- Glute Bridge Variation: Lie flat on your back with your hands to your sides. Next, lift your pelvis upward, squeezing all the muscles of the spine, the glutes and posterior legs. From here, lift and squeeze one knee at a time, focusing on stabilizing your hips as you continue to march and switch each leg. Repeat this exercise for 3 sets of 15 reps.
- Plank Front Row Variation (with exercise bands): Attach the exercise band to the wall or a chair with your head facing the wall. Engage your core abdominal muscles and lift the abdomen off of the floor into plank position. Grab the exercise band and pull the elbow towards the knee, then tap back into plank position. (Do 15 reps on each side.)
- Bird Dog: This will work your lower back and core abdominal muscles in addition to helping stabilize the muscles of the spine. Start first on all fours. Keep the spine and neck in the neutral position and slowly extend opposite arm and opposite leg. It’s important to keep your shoulders and hips straight without arching your back. Hold for 5 seconds and repeat opposite arm opposite leg.
SI joint stretches will help reduce muscle tension and spasms in the lower lumbar, which could be leading to the acute or chronic hip/lower back pain:
- Knee to Chest: Lie on the floor with one leg extended and the other knee pulled into the chest. Hold this position for 10 seconds and then switch to the other leg.
- Pigeon (Folded Forward Variation): Start on all fours with your hands shoulder-distance apart. Bring your left knee forward and place it on the floor just behind your left wrist, with the side of your lower leg on a diagonal and your left heel pointing toward your right hip. Meanwhile, your right quadriceps should squarely face the floor so that your leg is in a “neutral” position. As you breathe out, you can allow the chest to fall forward towards the mat, holding and breathing through the stretch.
- Lying Glute Stretch: Lie on the floor or mat and bend knees with both feet placed on the floor. Cross lower leg over thigh of other leg and pull in with both hands. Pull leg toward the torso and hold the stretch for about 10 seconds. Release and repeat with the other side.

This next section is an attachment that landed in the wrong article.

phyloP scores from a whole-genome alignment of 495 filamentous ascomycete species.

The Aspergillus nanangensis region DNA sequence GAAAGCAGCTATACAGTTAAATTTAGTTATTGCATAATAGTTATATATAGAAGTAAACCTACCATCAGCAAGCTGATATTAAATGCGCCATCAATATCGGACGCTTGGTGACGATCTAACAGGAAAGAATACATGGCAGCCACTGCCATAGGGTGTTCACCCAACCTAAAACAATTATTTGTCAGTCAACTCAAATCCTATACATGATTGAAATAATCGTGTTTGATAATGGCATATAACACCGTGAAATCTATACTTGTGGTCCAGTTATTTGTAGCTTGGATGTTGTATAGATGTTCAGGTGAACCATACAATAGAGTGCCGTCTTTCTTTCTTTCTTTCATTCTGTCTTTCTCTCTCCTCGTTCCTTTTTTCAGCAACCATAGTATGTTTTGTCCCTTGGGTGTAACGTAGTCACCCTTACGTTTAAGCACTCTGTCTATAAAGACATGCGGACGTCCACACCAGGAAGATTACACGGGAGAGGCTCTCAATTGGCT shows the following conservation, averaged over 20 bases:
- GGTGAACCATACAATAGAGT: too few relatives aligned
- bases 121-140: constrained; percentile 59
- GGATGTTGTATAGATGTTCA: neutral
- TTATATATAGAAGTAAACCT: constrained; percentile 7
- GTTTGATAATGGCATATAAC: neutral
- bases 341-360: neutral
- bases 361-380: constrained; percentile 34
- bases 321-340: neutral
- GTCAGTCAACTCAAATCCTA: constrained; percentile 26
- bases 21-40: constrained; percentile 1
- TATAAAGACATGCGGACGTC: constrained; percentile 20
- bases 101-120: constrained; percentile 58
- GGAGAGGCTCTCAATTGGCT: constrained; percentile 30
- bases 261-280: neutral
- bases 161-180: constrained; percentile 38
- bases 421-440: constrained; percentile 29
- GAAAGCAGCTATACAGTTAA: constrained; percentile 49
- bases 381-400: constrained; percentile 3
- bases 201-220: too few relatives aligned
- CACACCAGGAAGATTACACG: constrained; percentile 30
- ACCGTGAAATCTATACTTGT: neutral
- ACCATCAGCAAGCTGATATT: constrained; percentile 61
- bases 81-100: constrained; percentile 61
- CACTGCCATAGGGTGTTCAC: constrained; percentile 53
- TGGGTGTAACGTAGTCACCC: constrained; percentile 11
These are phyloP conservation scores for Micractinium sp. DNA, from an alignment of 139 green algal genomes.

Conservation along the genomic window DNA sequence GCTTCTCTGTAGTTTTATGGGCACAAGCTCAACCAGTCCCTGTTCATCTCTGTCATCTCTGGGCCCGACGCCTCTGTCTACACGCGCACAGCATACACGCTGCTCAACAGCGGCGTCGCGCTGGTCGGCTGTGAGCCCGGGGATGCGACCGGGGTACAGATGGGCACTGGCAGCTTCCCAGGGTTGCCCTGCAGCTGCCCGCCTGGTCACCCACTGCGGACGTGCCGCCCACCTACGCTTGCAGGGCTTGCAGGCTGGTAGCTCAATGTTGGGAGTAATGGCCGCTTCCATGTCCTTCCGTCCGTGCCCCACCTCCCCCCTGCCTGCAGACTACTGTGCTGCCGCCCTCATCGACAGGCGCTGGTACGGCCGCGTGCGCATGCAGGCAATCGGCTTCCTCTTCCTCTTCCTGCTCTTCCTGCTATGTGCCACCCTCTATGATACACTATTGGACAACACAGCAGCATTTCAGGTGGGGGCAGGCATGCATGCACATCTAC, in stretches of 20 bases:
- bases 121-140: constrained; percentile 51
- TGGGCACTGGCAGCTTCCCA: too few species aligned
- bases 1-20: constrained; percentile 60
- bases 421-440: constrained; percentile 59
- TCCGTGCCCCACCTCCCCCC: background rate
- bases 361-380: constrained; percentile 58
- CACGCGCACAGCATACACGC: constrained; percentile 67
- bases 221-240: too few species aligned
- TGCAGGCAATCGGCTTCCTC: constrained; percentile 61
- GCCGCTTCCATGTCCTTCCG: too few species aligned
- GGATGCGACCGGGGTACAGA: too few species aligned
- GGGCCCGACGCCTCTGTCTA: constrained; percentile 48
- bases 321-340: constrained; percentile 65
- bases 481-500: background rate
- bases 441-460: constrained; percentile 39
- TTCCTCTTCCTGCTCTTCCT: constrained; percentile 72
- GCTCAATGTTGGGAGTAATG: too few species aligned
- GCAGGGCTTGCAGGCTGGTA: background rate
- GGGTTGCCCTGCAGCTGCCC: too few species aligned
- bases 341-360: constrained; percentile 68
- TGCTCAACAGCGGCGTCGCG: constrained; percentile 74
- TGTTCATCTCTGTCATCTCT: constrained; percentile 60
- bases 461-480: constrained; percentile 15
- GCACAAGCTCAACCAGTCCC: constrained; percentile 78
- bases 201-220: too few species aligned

Sacroiliac Joint Pain Statistics
- Low back pain is an extremely common problem among adults, affecting somewhere between 15 percent to 45 percent of all people over 40 (especially women).
- Low back pain is considered the No. 1 type of disability that people are most likely to live with for years, especially during the end of their lifetimes.
- SI joint pain accounts for up to 30 percent of all radiating low back pain cases. (9)
- Women are more likely than men to have SI joint pain. The age group most affected by SI dysfunction is those 30–60 years old.
- Some surveys found that around 20 percent of college-age adults with back pain have SI joint dysfunction. (10)
- Between 8 percent and 16 percent of people with sacroiliac dysfunction or abnormalities don’t experience any symptoms.
SI Joint Pain vs. Other Spinal Disk or Joint Diseases
What makes sacroiliac pain different from other common causes of back pain, like arthritis or sciatica, for example?
- Sacroiliac dysfunction remains difficult to diagnose in many cases and has a lot of overlap with disc herniation and radiculopathy (pain that runs down the back along the sciatic nerve). The good news is that although SI pain can falsely be attributed to a herniated disc in some patients, treatments for both conditions are similar.
- Common joint disorders, such as rheumatoid arthritis, usually affect the cervical part of some joints (mostly in the knees, hands or feet) and don’t commonly impact the SI joint.
- Other health problems that can contribute to spinal disc problems might also cause bowel/digestive dysfunction, morning stiffness and skin inflammation, which aren’t common in sacroiliitis.
- If your back/leg pain feels the worst when you wake up in the morning but gets better when you move more, it likely isn’t the sacroiliitis causing your problems, but possibly arthritis, an infection or another inflammatory disorder.
- If you feel pain running down the back of your legs that extends to your ankle or foot, you might have sciatic nerve pain. SI joint pain is similar to sciatica, but the two have different causes (sciatica pain radiates down the sciatic nerve located in the lower back).
SI joint dysfunction is certainly not the only reason you might be feeling lower back or leg pain, so it’s always best to get a proper diagnosis from a doctor before taking any steps to treat your condition. If you developed back pain prior to being 30 years old and experience other symptoms — such as morning stiffness, unexplained weight loss, bowel problems, fever, rashes, pain that lasts for more than six weeks and pain that improves with activity — it’s possible that the real cause for your pain is another disorder or disk disease.
- The sacroiliac joint (SI joint) is located at the bottom of the spine right near the pelvis, sacrum, tailbone and hips.
- Dysfunction of the SI joint can cause pain and limited range of motion in the lower half of the body, especially the low back, hips, buttocks and upper thighs.
- Causes of SI pain include degenerative joint diseases, poor posture, added pressure due to pregnancy, overuses and other injuries affecting the spine.
- Natural treatment for SI joint pain include prolotherapy, a diet rich in collagen, soft tissue therapies, physical therapy, low-impact exercise and chiropractic adjustments.